Joseph Bishara’s score to The Conjuring is full of gut-wrenching string dissonance, haunting electronic sounds and sudden crescendoes – in other words, the perfect accompaniment to the film’s supernatural horrorscape. While we wouldn’t want to listen to Bishara’s score late at night, we were intrigued to ask him about it.
What is it about horror and sci-fi that have attracted you to those genres so often in the past?"
It's just what I've always been drawn to, the darker things. There is a truth present in the acknowledgement and even celebration of things concerning death and horror that just seem to be what captures my attention. To see more extreme worlds depicted, whether visceral or just ideas that push boundaries conceptually.
How did you land the job to score this film? Did the producers of The Conjuring seek you out?
James (Wan, director) asked me early on about it while the film was still coming together, and the studio and producers were very supportive in allowing him to bring along who he wanted, with many of his longtime crew from Insidious and even earlier returning.
Your unique voice covers such a broad range of melodic writing, in contrast to the more dissonant performances that sometimes even cross-over into thriller sound design. Was there anything about scoring this film especially different compared to the others you've scored?
A larger palette, a longer process, a lot more people involved… I was fortunate to start early as with Insidious, to have time to explore and develop the palette before there was heightened focus on details of the film. To once again have the perspective of a lot of time on set, soaking it up from the inside. And the aspect of the real people's stories involved. I had the opportunity to spend time with Lorraine Warren and later went to visit her home, and the museum of haunted artifacts in the basement.
What was it like to collaborate with guest vocalist Diamanda Galás - a true legend in avant-garde music?
Diamanda is an incredibly powerful artist. I've seen her perform many concerts over the years, so it was amazing to stand next to her while recording these vocal figures. In an afternoon session in San Diego, we recorded a series of multi-tracked vocals over initial brass recordings done at Capitol. Much of it was about following the brass motions, and once she had heard some of the material and talked about direction, we would start with a raw improvisation then shape the takes from there. There is truly no artist like her.
Having cemented yourself as a composer for the horror/thriller and sci-fi genres, do you have interests to explore other genres?
I work in the genre because I like it. It's a choice. My interests lie in the darker and more experimental flavors. I think there's a lot to explore there. It doesn't have to be purely horror necessarily, just the right combination of sensibility and vision.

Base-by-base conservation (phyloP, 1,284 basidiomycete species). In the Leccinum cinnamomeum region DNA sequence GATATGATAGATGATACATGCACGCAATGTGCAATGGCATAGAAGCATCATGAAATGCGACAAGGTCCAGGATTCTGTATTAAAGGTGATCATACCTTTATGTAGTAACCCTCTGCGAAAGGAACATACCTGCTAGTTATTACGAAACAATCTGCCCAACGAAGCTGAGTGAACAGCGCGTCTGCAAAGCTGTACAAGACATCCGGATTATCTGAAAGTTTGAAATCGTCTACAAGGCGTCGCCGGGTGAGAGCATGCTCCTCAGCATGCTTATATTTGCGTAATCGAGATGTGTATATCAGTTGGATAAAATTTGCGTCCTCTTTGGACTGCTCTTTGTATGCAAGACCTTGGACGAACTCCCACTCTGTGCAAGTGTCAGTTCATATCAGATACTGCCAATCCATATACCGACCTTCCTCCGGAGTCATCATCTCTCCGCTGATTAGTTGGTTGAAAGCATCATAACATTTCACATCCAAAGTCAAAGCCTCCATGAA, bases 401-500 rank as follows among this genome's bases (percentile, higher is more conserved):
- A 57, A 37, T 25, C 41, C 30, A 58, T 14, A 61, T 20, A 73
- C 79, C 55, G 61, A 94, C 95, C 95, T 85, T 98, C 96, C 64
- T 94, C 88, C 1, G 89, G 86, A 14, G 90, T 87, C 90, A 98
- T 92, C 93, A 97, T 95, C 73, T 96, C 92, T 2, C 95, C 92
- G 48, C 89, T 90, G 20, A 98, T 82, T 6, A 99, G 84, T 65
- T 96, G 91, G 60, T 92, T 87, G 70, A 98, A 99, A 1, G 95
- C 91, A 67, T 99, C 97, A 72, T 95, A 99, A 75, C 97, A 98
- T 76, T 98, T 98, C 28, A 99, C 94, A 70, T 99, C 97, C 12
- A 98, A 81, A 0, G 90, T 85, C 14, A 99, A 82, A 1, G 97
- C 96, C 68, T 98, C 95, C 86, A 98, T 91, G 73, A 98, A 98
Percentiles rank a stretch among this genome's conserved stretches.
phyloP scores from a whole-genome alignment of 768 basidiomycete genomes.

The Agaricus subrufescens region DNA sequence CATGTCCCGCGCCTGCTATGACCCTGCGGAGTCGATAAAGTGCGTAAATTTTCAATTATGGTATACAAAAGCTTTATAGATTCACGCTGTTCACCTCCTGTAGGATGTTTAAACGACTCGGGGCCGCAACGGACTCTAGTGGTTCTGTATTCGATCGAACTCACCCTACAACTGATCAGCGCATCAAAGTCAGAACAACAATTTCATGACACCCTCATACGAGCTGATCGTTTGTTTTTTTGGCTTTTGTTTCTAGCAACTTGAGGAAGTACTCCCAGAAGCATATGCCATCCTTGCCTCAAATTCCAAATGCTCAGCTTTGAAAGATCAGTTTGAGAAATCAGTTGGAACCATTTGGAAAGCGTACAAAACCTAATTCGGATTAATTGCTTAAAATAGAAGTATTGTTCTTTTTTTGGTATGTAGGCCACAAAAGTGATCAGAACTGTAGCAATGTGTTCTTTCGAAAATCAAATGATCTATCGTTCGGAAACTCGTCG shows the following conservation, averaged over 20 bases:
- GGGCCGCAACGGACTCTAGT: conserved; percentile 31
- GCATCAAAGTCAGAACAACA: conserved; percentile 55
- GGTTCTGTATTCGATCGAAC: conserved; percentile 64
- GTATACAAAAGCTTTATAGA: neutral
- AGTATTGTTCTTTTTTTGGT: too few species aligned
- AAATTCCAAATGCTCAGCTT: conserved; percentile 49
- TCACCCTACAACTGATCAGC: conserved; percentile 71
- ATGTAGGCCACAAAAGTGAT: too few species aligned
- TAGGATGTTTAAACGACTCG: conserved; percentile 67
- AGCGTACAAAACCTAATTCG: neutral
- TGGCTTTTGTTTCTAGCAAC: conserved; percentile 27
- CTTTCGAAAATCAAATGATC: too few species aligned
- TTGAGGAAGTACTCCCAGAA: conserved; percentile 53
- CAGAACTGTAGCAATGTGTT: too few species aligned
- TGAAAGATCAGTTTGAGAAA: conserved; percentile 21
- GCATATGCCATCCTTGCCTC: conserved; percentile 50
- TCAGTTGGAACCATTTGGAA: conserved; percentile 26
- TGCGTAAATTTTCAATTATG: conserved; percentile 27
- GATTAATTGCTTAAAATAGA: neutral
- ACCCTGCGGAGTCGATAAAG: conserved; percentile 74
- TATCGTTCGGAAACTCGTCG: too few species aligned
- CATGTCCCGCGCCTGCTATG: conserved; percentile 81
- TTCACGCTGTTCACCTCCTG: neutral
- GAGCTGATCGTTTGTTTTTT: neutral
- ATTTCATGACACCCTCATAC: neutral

How has ASCAP made a difference in your music career?
ASCAP, from my perspective, has always been a truly supportive place for musicians, from hosting showcases for bands at clubs to the excellent yearly scoring workshop, which I was a part of in 2000. I learned perspectives there I couldn't really see at the time. I still feel it to be an invaluable resource, always helpful when any industry related questions arise. Great people and just a clear love for music there.
JOSEPH BISHARA is a composer and music producer who assembles unique scores combining elements ranging from classical, to punk, to industrial, all which inform the unique aesthetic evident in his work. His effective style of composition has been applied to horror film scores that include 11-11-11, Night of the Demons, Autopsy and The Gravedancers. In 2010, he not only composed the score for James Wan’s Insidious, but also performed in the role of the Lipstick-Face Demon. His work will next be heard in the sequel, Insidious: Chapter Two, in theatres in September. His additional works include producing the soundtrack for the cult film Repo! The Genetic Opera and its musical successor The Devil’s Carnival.
Bishara began his career as the guitarist and keyboardist for LA industrial metal band Drown, followed with soundtrack work for Mortal Kombat: Annihilation, Heavy Metal 2000 and John Carpenter’s Ghosts of Mars. He has contributed to remixes for many notable artists including Marilyn Manson, Nine Inch Nails, Danzig and Christian Death, as well as programming and production work for the likes of Jane’s Addiction, Bauhaus, Megadeth, Rasputina, 16Volt and Prong.
For more info, visit Joe’s website and record label, Void Recordings.